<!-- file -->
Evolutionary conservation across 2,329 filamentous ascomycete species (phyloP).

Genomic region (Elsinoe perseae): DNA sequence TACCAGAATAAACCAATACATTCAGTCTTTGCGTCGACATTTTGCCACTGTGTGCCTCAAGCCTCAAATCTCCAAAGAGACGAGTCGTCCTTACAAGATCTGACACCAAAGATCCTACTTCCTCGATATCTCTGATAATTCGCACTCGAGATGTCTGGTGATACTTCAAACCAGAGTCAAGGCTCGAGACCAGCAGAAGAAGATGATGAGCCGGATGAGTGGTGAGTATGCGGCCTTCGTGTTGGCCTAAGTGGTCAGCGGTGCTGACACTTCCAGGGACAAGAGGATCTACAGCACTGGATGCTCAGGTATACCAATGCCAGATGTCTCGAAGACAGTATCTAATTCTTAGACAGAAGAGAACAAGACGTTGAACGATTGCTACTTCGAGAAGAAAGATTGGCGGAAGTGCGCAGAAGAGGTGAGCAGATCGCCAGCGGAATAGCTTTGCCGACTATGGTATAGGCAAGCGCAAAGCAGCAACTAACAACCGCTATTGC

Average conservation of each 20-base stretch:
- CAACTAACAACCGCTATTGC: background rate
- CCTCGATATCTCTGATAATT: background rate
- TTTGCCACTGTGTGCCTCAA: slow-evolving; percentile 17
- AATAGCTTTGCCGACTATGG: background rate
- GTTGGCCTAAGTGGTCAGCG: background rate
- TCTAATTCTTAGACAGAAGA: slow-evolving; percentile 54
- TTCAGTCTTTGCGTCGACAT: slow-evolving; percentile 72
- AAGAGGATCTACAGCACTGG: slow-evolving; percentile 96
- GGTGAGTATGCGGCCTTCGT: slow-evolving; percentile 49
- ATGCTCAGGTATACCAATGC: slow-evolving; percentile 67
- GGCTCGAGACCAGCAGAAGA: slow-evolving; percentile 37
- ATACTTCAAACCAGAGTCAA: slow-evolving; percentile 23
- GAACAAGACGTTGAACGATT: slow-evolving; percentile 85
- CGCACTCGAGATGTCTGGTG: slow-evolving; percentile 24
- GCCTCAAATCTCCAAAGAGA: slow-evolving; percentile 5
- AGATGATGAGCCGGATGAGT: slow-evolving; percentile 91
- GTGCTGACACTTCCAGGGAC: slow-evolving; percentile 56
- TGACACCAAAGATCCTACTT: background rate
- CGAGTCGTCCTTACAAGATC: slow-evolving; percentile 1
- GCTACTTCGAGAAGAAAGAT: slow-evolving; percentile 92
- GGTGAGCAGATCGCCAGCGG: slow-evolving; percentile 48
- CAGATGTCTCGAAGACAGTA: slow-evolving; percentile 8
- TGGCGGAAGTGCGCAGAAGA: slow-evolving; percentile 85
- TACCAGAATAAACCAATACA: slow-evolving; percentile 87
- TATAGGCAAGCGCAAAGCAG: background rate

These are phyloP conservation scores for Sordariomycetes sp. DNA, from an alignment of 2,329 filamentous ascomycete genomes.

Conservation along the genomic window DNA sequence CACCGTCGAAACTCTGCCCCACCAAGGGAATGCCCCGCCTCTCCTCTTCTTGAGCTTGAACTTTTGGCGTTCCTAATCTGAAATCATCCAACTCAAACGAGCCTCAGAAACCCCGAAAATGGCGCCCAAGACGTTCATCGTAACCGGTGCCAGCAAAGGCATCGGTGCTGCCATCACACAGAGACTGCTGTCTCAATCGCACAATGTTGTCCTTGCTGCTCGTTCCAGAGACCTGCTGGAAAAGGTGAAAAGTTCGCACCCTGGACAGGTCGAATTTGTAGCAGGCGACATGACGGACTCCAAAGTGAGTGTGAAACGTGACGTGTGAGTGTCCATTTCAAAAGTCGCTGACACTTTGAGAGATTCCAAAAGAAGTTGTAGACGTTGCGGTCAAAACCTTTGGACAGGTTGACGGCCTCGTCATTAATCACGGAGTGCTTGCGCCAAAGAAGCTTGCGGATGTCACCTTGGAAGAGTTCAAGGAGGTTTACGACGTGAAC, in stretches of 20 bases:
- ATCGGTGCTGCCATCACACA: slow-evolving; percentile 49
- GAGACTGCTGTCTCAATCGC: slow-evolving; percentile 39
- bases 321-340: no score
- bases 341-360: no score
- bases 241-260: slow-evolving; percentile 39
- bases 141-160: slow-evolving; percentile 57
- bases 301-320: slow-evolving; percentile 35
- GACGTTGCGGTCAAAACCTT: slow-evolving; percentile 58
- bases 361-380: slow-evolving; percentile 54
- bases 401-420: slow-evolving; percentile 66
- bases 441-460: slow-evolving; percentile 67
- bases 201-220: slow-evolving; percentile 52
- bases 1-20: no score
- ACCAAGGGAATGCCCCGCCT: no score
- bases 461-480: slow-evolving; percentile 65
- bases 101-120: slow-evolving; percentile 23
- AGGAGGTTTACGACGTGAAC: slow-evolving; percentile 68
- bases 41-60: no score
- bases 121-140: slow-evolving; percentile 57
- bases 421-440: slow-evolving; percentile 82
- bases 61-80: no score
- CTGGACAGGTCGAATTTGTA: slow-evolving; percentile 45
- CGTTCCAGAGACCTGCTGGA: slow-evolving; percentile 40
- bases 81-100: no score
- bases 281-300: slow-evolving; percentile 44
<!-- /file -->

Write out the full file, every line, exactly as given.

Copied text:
Evolutionary conservation across 2,329 filamentous ascomycete species (phyloP).

Genomic region (Elsinoe perseae): DNA sequence TACCAGAATAAACCAATACATTCAGTCTTTGCGTCGACATTTTGCCACTGTGTGCCTCAAGCCTCAAATCTCCAAAGAGACGAGTCGTCCTTACAAGATCTGACACCAAAGATCCTACTTCCTCGATATCTCTGATAATTCGCACTCGAGATGTCTGGTGATACTTCAAACCAGAGTCAAGGCTCGAGACCAGCAGAAGAAGATGATGAGCCGGATGAGTGGTGAGTATGCGGCCTTCGTGTTGGCCTAAGTGGTCAGCGGTGCTGACACTTCCAGGGACAAGAGGATCTACAGCACTGGATGCTCAGGTATACCAATGCCAGATGTCTCGAAGACAGTATCTAATTCTTAGACAGAAGAGAACAAGACGTTGAACGATTGCTACTTCGAGAAGAAAGATTGGCGGAAGTGCGCAGAAGAGGTGAGCAGATCGCCAGCGGAATAGCTTTGCCGACTATGGTATAGGCAAGCGCAAAGCAGCAACTAACAACCGCTATTGC

Average conservation of each 20-base stretch:
- CAACTAACAACCGCTATTGC: background rate
- CCTCGATATCTCTGATAATT: background rate
- TTTGCCACTGTGTGCCTCAA: slow-evolving; percentile 17
- AATAGCTTTGCCGACTATGG: background rate
- GTTGGCCTAAGTGGTCAGCG: background rate
- TCTAATTCTTAGACAGAAGA: slow-evolving; percentile 54
- TTCAGTCTTTGCGTCGACAT: slow-evolving; percentile 72
- AAGAGGATCTACAGCACTGG: slow-evolving; percentile 96
- GGTGAGTATGCGGCCTTCGT: slow-evolving; percentile 49
- ATGCTCAGGTATACCAATGC: slow-evolving; percentile 67
- GGCTCGAGACCAGCAGAAGA: slow-evolving; percentile 37
- ATACTTCAAACCAGAGTCAA: slow-evolving; percentile 23
- GAACAAGACGTTGAACGATT: slow-evolving; percentile 85
- CGCACTCGAGATGTCTGGTG: slow-evolving; percentile 24
- GCCTCAAATCTCCAAAGAGA: slow-evolving; percentile 5
- AGATGATGAGCCGGATGAGT: slow-evolving; percentile 91
- GTGCTGACACTTCCAGGGAC: slow-evolving; percentile 56
- TGACACCAAAGATCCTACTT: background rate
- CGAGTCGTCCTTACAAGATC: slow-evolving; percentile 1
- GCTACTTCGAGAAGAAAGAT: slow-evolving; percentile 92
- GGTGAGCAGATCGCCAGCGG: slow-evolving; percentile 48
- CAGATGTCTCGAAGACAGTA: slow-evolving; percentile 8
- TGGCGGAAGTGCGCAGAAGA: slow-evolving; percentile 85
- TACCAGAATAAACCAATACA: slow-evolving; percentile 87
- TATAGGCAAGCGCAAAGCAG: background rate

These are phyloP conservation scores for Sordariomycetes sp. DNA, from an alignment of 2,329 filamentous ascomycete genomes.

Conservation along the genomic window DNA sequence CACCGTCGAAACTCTGCCCCACCAAGGGAATGCCCCGCCTCTCCTCTTCTTGAGCTTGAACTTTTGGCGTTCCTAATCTGAAATCATCCAACTCAAACGAGCCTCAGAAACCCCGAAAATGGCGCCCAAGACGTTCATCGTAACCGGTGCCAGCAAAGGCATCGGTGCTGCCATCACACAGAGACTGCTGTCTCAATCGCACAATGTTGTCCTTGCTGCTCGTTCCAGAGACCTGCTGGAAAAGGTGAAAAGTTCGCACCCTGGACAGGTCGAATTTGTAGCAGGCGACATGACGGACTCCAAAGTGAGTGTGAAACGTGACGTGTGAGTGTCCATTTCAAAAGTCGCTGACACTTTGAGAGATTCCAAAAGAAGTTGTAGACGTTGCGGTCAAAACCTTTGGACAGGTTGACGGCCTCGTCATTAATCACGGAGTGCTTGCGCCAAAGAAGCTTGCGGATGTCACCTTGGAAGAGTTCAAGGAGGTTTACGACGTGAAC, in stretches of 20 bases:
- ATCGGTGCTGCCATCACACA: slow-evolving; percentile 49
- GAGACTGCTGTCTCAATCGC: slow-evolving; percentile 39
- bases 321-340: no score
- bases 341-360: no score
- bases 241-260: slow-evolving; percentile 39
- bases 141-160: slow-evolving; percentile 57
- bases 301-320: slow-evolving; percentile 35
- GACGTTGCGGTCAAAACCTT: slow-evolving; percentile 58
- bases 361-380: slow-evolving; percentile 54
- bases 401-420: slow-evolving; percentile 66
- bases 441-460: slow-evolving; percentile 67
- bases 201-220: slow-evolving; percentile 52
- bases 1-20: no score
- ACCAAGGGAATGCCCCGCCT: no score
- bases 461-480: slow-evolving; percentile 65
- bases 101-120: slow-evolving; percentile 23
- AGGAGGTTTACGACGTGAAC: slow-evolving; percentile 68
- bases 41-60: no score
- bases 121-140: slow-evolving; percentile 57
- bases 421-440: slow-evolving; percentile 82
- bases 61-80: no score
- CTGGACAGGTCGAATTTGTA: slow-evolving; percentile 45
- CGTTCCAGAGACCTGCTGGA: slow-evolving; percentile 40
- bases 81-100: no score
- bases 281-300: slow-evolving; percentile 44